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‘The race is far from being over’ – Remco Evenepoel with one stage to go at Paris-Nice

Pre-race favourite Remco Evenepoel cut his deficit by half on the penultimate stage of Paris-Nice after launching numerous attacks on the shortened stage raced under cold and wet conditions. The Belgian champion finished second on the stage and now trails race leader Brandon McNulty (UAE Team Emirates) by 36 seconds with one stage to go at the Race to the Sun.

One day after making an admitted “tactical mistake” by not responding to the stage 6-winning move initiated by Matteo Jorgenson, Evenepoel opened the hostilities in the final five kilometres on the final climb to Madone d’Utelle and lead the chase group across the finish line eight seconds behind stage winner Aleksandr Vlasov (Bora-Hansgrohe).

Jorgenson (Visma – Lease a Bike) is second overall, a slim four seconds behind the McNulty who struggled to retain his yellow jersey. Stage 6 winner Mattias Skjelmose (Lidl-Trek) sits in third place, one second ahead of Evenepoel

“It wasn’t easy with the cold and wet roads we had from the start, but I relied on an amazing team, incredibly committed from the beginning of this short but fast stage,” the Soudal-QickStep rider said.

With a forecast calling for a strong chance of snow in Auron, the organisers re-routed stage 7 to finish with the 15.3km climb of Madone d’Utelle instead of the much harder Auron climb and shortened the stage to 104km from the original 173km plan.

Soudal-QuickStep and Visma-Lease a Bike took turns controlling the gap to the breakaway, until the last rider was reeled in on the lower slopes of the final climb with 15km to go. Then Evenepoel’s teammate Louis Vervaeke set a tough pace that dispatched many riders from the peloton, until it was time for the attacks to fly.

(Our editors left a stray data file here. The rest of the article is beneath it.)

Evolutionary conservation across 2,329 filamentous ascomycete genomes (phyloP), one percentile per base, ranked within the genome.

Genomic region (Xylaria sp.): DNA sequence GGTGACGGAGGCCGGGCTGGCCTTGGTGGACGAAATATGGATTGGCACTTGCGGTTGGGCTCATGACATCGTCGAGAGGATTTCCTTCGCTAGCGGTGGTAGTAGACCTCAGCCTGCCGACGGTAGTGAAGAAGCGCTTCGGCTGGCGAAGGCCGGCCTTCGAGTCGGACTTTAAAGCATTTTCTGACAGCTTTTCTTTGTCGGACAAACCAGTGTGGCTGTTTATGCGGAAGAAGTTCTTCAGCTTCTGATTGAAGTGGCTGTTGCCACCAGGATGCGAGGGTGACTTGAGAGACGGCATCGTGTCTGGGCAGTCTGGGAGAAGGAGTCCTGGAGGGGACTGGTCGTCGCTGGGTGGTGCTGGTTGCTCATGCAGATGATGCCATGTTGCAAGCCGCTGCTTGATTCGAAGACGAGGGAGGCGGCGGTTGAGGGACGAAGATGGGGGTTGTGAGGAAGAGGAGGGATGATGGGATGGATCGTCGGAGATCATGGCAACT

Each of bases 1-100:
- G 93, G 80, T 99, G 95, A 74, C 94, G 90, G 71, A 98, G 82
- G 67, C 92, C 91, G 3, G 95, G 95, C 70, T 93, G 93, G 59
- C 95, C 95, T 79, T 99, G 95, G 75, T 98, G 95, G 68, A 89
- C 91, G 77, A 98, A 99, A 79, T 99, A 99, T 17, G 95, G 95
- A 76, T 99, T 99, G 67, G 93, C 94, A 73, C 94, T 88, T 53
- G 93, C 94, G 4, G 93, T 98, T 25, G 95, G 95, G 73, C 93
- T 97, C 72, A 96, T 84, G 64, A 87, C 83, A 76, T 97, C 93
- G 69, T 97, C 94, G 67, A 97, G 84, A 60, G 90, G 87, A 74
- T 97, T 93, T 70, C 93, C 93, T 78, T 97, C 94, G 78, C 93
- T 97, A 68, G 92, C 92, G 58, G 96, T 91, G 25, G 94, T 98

Though Evenepoel’s attacks dropped McNulty, he could not distance Primož Roglič (Bora-Hansgrohe), Jorgenson and Skjelmose and the group sprinted to the line for second place.

“They [his team] paced in the valley going into the final climb, where Louis set a pretty hard pace from the bottom. Then Ilan took over and I made a move with four or five kilometers to see what would happen. A couple of riders reacted, then Vlasov went and the others let him go. I attacked again inside the final two kilometres to go, and from there, it was full gas to the line, where I took second after opening my sprint with 180 meters to go. It was a good day, we have one more stage, and the race is far from being over.” 

Speaking to Het Laatste Nieuws, a confident Evenepoel stated that he is not giving up though he names Jorgenson as the top favorite to win the title. The American did claim a top-10 finish in Paris-Nice in 2021 and 2023.

“I definitely believe I can still win. But it will have to be done in a smart way, with a well-agreed plan. In my opinion, Matteo Jorgenson is the top favourite to win. He was fourth here last year and knows the final stage better than I do. But everything is still possible and I think the legs will speak. The last climb is certainly tough enough to drive away another half minute. It will be 3.5 hours of war.”

Tomorrow’s stage is the classic final day in Nice, where more bad weather can be expected on a short but ferociously difficult final day of racing. Three category 2 ascents and a category 1 climb of Cote de Peille are just the opening difficulties on the 109.3k stage from Nice to Nice. Stage 8 culminates with a long, difficult drag up to the summit at the Col d’Eze followed by a short and steeper climb of Col des Quatre-Chemins preceding a fast drop back to the coastline and the finish on Promenade des Anglais.

SOURCE: CyclingNews   (go to source)
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